Once we have appointed a supplier to a framework, are we obliged to make sure that the supplier is awarded at least one call-off contract?
No. Suppliers are not usually guaranteed any work under a framework agreement, and it is helpful for a contracting authority to confirm this in the relevant tender documents. However, contracting authorities should ensure that suppliers on a framework are treated equally in relation to evaluation under any mini-competition process.
We are awarding a framework agreement – do we have to observe a standstill period before we enter into the framework agreement with the providers?
Yes. The standstill period applies when you set up a framework agreement. However, there is no mandatory standstill period for a call-off contract under a framework.
Once we enter into the framework agreement, do we need to publish a contract award notice?
Yes. The standard rules on award notices apply to setting up a framework agreement. However, there is no requirement to publish an award notice for a call-off contract under a framework.
We entered into a three year framework last year, with three providers. Since then another provider has entered the market and we would like to add this provider to the framework. Can we do this if we get the consent of the existing three providers?
No, this would be a breach of the legislation. It may be appropriate to consider running a procurement exercise for a new framework arrangement now, and terminating the existing framework arrangement early. However, there would need to be an objective justification for this which did not simply relate to a single supplier.
We want to call-off a contract under the framework by holding a mini-competition. Do we have to use exactly the same award criteria at this stage as we used when we awarded the framework agreement itself?
The legislation states that, following a mini-competition, the call-off contract must be awarded to the supplier that submits the best tender on the basis of the award criteria specified in the contract documents based on the framework agreement. The position in relation to proposed call-off award criteria should therefore be made clear in the contract documents made available to suppliers when the framework agreement was awarded. Subject to that, it is possible to vary the relative priorities of the call-off award criteria from those used at framework award. The proposed call-off criteria and the relevant weightings must be clearly stated in documents sent to suppliers in relation to the mini-competition.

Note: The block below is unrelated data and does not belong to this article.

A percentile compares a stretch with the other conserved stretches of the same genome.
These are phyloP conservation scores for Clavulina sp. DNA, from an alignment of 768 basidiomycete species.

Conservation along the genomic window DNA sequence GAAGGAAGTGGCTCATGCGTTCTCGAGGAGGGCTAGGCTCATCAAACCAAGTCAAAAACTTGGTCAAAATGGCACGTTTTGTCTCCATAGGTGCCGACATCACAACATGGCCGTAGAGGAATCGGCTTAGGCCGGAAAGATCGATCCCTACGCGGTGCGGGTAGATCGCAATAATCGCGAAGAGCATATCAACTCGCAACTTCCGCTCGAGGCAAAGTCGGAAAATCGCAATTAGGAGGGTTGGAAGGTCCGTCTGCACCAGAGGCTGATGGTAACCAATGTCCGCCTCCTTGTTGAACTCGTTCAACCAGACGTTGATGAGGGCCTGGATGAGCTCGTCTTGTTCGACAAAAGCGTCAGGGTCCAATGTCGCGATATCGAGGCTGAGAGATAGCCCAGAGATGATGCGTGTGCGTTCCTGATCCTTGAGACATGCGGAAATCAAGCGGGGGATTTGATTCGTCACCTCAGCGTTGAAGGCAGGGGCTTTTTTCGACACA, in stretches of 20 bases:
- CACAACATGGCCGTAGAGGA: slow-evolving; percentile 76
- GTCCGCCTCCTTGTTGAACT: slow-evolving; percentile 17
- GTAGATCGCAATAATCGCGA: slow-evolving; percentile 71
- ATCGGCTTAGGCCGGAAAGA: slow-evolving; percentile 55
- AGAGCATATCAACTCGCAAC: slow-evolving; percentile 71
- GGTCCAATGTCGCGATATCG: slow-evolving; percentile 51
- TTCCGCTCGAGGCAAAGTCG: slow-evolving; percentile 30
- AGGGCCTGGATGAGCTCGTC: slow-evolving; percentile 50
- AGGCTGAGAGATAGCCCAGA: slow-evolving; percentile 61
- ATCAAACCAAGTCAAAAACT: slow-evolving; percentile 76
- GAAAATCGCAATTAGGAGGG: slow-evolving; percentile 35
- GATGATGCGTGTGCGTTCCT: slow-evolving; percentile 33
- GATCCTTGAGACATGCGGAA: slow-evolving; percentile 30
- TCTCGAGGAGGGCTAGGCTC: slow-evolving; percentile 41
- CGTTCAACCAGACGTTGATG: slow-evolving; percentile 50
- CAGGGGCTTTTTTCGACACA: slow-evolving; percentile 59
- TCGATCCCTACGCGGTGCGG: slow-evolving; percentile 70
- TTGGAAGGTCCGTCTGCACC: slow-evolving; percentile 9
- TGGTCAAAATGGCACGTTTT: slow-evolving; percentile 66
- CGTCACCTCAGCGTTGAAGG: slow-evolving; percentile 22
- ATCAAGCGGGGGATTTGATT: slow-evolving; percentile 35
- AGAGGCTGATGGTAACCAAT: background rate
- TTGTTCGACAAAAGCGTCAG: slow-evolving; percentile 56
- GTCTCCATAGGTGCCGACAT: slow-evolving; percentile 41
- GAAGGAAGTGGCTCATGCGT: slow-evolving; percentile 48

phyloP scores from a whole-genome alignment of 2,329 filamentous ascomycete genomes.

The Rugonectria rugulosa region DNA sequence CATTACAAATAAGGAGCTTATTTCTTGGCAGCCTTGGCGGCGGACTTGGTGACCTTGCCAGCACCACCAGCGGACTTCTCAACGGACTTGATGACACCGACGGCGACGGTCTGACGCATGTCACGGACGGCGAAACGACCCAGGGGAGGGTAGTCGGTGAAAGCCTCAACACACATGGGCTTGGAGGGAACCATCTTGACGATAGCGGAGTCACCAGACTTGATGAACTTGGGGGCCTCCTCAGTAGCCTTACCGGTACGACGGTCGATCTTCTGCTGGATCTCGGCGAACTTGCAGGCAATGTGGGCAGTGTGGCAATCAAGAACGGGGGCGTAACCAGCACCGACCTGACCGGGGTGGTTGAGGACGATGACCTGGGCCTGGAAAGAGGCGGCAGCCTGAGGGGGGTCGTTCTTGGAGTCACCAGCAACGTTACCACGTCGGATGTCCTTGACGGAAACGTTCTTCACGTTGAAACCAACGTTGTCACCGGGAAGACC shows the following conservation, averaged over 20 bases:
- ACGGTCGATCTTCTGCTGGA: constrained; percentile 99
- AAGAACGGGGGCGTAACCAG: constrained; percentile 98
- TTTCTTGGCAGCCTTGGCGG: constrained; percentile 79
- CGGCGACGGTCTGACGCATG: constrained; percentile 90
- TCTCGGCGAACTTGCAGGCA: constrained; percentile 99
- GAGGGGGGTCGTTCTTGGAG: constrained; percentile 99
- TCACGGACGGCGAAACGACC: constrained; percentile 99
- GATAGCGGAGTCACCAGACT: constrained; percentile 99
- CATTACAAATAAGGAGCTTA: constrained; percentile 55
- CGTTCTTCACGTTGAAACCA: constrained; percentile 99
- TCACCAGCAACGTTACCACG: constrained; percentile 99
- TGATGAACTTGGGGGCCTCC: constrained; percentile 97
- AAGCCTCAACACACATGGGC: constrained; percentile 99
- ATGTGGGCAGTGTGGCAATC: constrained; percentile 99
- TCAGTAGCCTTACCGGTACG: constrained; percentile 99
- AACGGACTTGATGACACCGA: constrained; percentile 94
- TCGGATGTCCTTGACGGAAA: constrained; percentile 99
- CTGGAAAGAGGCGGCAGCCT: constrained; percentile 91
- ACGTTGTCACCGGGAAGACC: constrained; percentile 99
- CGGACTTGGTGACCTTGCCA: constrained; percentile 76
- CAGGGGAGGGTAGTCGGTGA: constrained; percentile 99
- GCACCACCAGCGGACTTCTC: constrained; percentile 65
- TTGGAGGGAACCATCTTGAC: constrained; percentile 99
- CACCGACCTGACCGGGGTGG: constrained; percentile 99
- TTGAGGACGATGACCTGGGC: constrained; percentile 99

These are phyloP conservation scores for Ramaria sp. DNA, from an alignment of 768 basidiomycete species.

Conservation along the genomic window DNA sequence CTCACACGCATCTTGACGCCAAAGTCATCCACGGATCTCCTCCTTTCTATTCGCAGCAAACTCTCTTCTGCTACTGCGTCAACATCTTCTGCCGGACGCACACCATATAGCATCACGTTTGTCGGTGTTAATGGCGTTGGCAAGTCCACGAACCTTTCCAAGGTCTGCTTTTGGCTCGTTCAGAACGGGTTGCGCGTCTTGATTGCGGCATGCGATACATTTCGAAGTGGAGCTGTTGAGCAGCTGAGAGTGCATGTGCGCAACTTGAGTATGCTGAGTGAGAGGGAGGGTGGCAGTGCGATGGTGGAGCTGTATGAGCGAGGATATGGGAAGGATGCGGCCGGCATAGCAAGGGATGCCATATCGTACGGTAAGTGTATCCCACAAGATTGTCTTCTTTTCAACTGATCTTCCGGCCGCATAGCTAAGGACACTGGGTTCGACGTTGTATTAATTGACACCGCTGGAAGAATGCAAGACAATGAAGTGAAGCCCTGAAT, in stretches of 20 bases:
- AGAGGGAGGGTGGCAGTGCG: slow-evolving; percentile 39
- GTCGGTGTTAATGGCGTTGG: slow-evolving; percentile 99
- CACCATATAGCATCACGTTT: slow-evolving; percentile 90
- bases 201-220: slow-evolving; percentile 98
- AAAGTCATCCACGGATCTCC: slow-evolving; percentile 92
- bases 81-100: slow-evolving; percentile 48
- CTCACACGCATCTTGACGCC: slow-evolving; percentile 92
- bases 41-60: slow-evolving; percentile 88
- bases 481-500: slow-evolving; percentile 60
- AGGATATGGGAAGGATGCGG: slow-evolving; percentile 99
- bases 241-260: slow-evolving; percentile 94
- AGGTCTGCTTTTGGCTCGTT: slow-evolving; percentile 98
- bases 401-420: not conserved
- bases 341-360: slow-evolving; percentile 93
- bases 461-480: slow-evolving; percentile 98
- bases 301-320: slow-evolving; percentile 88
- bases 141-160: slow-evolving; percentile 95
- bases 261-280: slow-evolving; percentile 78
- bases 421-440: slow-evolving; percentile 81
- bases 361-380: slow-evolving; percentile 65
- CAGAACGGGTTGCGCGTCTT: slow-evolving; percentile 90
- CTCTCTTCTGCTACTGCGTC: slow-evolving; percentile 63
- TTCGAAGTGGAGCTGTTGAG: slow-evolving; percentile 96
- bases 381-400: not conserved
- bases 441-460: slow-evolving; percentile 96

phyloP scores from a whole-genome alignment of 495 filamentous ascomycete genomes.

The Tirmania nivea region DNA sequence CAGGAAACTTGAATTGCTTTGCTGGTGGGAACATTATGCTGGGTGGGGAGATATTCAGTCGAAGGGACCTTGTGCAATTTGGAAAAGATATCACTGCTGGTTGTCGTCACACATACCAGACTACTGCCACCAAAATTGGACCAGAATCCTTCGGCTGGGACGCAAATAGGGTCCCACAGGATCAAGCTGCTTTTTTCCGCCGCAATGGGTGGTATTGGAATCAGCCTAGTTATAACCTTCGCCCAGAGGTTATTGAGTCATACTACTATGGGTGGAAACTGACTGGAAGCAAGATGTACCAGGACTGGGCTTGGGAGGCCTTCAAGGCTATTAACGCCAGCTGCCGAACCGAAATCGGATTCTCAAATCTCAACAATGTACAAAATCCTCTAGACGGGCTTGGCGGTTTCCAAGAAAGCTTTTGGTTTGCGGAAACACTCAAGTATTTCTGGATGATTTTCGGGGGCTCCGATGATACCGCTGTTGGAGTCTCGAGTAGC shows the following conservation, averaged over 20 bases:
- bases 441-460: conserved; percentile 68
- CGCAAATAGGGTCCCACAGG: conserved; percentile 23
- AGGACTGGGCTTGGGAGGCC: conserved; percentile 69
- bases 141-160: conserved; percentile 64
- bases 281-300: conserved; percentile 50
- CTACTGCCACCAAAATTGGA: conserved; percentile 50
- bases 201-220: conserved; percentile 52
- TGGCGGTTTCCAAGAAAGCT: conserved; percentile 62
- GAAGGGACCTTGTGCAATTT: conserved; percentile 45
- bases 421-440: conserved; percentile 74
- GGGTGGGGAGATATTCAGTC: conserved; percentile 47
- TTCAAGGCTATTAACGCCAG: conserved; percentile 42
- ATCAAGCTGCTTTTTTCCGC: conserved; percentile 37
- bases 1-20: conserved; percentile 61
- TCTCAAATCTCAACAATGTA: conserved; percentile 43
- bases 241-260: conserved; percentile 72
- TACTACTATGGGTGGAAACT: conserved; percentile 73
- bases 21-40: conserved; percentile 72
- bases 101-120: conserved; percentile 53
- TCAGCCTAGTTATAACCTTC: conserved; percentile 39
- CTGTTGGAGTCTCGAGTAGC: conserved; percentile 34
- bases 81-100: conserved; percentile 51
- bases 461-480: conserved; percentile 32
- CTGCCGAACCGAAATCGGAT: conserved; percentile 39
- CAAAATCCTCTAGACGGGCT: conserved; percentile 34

Do we have to send a contract award notice to the OJEU every time we award a call-off contract?
No. There is no requirement to send an award notice to the OJEU for call-off contracts under a framework agreement, or indeed to send award notification letters to the bidders or to hold a standstill period.
However, where the procurement process was commenced on or after 20 December 2009, the new remedy of "ineffectiveness" is potentially available to a challenger if call-offs are awarded without following the rules on mini-competitions as set out in Regulation 19 of the Public Contracts Regulations 2006.
There is however a "safe harbour" for contracting authorities. Provided that a contracting authority believes it has not infringed these rules, the ineffectiveness remedy will not available to a challenger if the contracting authority has voluntarily sent an appropriate form of award notification letter to all the bidders and voluntarily held a valid standstill period.
If a framework agreement is declared ineffective, does that mean the call-off contracts are also ineffective?
No, not necessarily. Call-off contracts entered into before any declaration of ineffectiveness will continue to be valid, unless they are the subject of separate proceedings.
Beyond the Regulations, is there any guidance on how to use frameworks?
The OGC guidance on frameworks can be found here and here. You may also wish to refer to additional guidance from Mills & Reeve.